Colombia’s army has accused the FARC, the country’s largest guerrilla army, of breaching their own ceasefire which they had set for the week leading up to the presidential elections.
Members of the 36th front of the FARC allegedly tried to rob an energy tower in the rural municipality of Yarumal in central Colombia on Tuesday, reported local media.
The Colombian army accused the FARC of violating the ceasefire which started on 20 May for the presidential elections with a failed attempt to hijack the electrical infrastructure in the department of Antioquia.
The incident occurred on Tuesday night, only hours after the start of the truce, reported W Radio.
The military prevented the placement of explosives, triggering a battle with the guerrillas in which no casualties were reported.
The FARC and ELN jointly announced on May 16 that they would hold a unilateral ceasefire between May 20 and May 28 as a show of good will to the country and so that May 25′s presidential elections can run without any interference.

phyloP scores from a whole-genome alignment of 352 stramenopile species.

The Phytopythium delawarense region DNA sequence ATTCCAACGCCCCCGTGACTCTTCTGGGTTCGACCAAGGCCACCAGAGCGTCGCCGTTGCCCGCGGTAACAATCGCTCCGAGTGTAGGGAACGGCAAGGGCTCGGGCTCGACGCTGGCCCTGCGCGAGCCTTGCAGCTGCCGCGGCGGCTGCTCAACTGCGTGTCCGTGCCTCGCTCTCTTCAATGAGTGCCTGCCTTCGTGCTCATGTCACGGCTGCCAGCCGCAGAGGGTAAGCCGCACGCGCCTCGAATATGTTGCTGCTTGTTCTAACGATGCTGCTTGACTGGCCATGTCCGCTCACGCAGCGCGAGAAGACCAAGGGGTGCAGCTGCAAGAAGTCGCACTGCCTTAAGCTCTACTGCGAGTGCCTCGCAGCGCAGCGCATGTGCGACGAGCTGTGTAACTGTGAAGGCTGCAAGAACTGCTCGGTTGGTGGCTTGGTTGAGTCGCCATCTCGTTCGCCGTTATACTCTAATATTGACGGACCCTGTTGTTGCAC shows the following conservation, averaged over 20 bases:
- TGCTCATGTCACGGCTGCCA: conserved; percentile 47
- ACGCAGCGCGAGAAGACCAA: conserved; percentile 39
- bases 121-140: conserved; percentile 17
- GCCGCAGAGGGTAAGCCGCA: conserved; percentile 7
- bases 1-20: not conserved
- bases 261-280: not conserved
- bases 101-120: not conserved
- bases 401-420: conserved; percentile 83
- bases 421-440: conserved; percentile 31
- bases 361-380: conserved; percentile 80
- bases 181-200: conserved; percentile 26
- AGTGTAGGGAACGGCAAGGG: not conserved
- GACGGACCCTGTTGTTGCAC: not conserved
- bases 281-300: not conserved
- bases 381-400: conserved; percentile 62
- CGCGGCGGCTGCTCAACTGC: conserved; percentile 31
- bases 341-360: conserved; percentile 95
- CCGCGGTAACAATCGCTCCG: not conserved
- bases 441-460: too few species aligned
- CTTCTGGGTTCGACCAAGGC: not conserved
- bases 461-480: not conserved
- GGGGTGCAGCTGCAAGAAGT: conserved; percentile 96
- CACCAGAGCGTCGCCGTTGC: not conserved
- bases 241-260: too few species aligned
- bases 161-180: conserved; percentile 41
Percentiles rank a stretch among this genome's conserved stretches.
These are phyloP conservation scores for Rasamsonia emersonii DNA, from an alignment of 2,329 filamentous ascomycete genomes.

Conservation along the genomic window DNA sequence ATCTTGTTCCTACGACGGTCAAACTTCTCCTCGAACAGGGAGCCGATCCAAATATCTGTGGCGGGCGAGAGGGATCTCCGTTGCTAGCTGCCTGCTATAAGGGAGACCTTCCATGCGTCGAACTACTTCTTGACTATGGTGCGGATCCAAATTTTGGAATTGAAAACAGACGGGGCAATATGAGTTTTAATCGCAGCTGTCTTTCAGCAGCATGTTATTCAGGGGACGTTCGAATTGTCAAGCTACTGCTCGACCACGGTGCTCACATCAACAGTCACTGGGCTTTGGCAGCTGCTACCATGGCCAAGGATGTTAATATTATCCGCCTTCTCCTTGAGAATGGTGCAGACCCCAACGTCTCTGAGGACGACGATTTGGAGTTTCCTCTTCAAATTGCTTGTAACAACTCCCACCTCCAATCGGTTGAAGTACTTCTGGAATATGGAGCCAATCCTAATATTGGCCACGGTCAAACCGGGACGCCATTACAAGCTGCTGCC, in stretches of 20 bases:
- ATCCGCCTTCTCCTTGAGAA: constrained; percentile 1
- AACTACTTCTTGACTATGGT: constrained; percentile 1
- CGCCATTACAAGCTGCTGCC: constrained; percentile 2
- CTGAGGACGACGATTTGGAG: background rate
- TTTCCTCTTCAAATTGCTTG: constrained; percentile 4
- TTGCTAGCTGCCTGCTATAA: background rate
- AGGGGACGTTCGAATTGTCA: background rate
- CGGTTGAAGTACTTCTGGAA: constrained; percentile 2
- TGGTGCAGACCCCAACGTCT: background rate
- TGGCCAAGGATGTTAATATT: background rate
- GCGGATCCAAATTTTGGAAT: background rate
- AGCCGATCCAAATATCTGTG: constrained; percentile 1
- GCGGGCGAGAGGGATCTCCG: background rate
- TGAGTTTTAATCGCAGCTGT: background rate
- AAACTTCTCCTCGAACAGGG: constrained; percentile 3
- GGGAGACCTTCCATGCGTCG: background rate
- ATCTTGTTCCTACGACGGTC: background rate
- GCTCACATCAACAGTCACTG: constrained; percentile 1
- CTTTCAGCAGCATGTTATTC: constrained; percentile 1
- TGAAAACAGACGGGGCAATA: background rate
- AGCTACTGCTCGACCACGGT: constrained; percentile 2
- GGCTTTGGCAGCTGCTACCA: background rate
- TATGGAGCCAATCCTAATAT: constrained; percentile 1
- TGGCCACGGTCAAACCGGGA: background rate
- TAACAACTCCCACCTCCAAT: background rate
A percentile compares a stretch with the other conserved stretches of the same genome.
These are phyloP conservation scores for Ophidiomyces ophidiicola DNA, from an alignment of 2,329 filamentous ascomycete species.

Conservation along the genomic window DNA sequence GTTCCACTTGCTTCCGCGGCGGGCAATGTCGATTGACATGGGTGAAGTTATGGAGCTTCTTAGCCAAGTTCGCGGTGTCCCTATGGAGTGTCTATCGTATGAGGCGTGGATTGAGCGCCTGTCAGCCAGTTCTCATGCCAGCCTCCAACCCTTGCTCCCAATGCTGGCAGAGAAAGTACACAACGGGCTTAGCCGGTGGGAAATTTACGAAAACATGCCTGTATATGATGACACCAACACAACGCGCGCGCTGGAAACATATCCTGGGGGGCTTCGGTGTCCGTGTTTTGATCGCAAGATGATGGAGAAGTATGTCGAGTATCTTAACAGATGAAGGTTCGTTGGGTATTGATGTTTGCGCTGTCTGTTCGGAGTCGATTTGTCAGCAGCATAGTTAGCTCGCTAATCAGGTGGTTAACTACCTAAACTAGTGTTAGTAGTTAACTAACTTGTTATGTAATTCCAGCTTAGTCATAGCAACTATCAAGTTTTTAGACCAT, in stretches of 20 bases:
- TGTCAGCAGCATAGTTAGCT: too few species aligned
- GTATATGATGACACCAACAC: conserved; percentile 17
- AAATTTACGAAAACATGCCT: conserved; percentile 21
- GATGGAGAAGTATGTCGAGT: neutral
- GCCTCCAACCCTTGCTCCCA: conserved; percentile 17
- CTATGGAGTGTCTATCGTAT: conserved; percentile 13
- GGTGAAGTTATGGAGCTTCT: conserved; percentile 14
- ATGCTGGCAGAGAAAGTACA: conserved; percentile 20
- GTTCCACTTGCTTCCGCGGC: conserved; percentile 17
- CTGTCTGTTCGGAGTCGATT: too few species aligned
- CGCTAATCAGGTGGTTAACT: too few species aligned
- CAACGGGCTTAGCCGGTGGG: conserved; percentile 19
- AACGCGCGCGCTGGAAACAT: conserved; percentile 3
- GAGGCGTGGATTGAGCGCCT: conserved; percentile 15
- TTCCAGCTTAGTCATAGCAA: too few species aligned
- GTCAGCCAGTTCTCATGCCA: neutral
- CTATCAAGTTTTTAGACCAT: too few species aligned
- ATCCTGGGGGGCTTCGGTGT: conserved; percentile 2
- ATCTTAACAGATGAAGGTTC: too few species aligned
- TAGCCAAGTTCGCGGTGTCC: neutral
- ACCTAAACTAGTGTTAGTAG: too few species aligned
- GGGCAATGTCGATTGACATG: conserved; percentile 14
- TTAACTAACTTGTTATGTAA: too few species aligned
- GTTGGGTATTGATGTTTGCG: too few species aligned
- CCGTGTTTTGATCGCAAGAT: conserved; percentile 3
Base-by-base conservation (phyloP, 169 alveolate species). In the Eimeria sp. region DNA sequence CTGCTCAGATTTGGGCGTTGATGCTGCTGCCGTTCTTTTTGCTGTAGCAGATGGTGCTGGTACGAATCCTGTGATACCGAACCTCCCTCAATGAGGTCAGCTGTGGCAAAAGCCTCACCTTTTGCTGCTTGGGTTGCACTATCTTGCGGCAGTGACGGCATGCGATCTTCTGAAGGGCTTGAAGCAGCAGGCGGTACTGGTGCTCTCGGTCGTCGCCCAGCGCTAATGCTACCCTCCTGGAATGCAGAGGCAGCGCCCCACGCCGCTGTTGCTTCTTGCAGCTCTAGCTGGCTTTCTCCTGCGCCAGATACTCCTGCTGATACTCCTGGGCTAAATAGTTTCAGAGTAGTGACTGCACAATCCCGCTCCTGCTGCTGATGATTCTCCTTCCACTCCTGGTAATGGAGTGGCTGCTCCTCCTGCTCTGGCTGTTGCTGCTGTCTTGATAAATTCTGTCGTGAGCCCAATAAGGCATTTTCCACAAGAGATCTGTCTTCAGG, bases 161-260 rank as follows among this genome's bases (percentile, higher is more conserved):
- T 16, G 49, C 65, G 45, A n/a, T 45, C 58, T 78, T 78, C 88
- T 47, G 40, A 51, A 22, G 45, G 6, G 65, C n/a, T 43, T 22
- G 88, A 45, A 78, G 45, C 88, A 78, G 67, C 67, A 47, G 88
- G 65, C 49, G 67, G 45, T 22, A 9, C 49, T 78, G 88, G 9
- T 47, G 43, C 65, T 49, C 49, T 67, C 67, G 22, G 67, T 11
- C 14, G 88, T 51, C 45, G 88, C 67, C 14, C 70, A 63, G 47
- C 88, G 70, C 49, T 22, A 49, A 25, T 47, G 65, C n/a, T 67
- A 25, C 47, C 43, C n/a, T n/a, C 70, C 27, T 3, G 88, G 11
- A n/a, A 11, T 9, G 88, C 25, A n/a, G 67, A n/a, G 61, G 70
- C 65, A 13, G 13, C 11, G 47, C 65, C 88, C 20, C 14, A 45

The 36th front of the FARC is a unit operating in the north central department of Antioquia and has already broken previous unilateral truces declared by the guerrillas on the occasion of the Christmas, 2012 and 2013.
A policemen was killed in an alleged guerrilla attack on Wednesday, the first day of an announced unilateral rebel ceasefire, in the first recorded breach of the unilateral ceasefire.
One conflict research group, the Center of Resources for the Analysis of Conflict (CERAC), has claimed that the incomplete compliance of ceasefires in the past was a result of the “disintegration” of formal FARC command structures, echoing reports from other conflict monitoring groups that the FARC central leadership is no longer in complete control of its various semi-independent blocs.
This is likely a result of United States-aided government offensives to hunt the rebels, which rely on communication intercepts and other tech-based tracking methods. Over the course of the past decade, the FARC has been forced to split into increasingly autonomous mobile command units so as to avoid government persecution.
This would explain the actions of the 36th front of the FARC acting the way it did, and breaking the terms of its own ceasefire.
Since peace talks between the Colombian government and the FARC began in November 2012, the question of a bilateral ceasefire has been raised repeatedly.
The FARC has advocated for a suspension of hostilities, but the Colombian government has thus far refused to cease its offensive against the rebels.
During the previous attempt at peace talks in the lat 1990s, the FARC used the truce and buffer zone granted them by the administration of then-President Andres Pastrana to recruit troops and restrengthen their position.